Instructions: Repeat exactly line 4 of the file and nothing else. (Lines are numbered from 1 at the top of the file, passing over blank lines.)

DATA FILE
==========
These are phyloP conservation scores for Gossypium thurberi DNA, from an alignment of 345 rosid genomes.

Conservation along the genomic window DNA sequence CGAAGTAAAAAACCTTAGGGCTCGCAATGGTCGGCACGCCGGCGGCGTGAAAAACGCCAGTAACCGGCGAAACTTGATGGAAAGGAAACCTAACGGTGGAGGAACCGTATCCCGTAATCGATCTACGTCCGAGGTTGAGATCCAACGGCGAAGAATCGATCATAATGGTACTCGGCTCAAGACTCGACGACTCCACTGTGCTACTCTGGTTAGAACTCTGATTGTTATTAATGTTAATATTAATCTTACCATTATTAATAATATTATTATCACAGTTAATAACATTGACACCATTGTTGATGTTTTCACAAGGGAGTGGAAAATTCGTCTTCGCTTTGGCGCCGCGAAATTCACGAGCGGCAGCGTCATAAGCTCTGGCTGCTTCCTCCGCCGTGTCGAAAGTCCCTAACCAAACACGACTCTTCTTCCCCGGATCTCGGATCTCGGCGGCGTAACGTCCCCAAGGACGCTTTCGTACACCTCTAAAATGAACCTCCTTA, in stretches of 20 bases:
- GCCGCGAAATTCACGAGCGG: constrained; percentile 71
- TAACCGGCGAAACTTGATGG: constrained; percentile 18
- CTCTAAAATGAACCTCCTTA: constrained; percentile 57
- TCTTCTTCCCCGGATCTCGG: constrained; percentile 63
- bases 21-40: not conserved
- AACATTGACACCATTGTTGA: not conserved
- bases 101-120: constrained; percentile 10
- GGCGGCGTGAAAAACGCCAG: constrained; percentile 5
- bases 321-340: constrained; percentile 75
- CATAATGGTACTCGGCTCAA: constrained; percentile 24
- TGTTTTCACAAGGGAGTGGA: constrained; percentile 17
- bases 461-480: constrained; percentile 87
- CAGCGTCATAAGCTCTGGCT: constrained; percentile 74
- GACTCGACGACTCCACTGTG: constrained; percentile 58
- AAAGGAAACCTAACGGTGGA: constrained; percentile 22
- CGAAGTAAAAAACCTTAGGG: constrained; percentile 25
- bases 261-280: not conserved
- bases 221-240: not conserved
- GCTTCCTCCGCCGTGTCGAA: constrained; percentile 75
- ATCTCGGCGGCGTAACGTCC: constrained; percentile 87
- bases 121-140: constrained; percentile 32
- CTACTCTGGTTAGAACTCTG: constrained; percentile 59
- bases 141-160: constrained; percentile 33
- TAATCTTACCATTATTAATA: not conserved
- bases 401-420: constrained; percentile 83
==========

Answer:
- TAACCGGCGAAACTTGATGG: constrained; percentile 18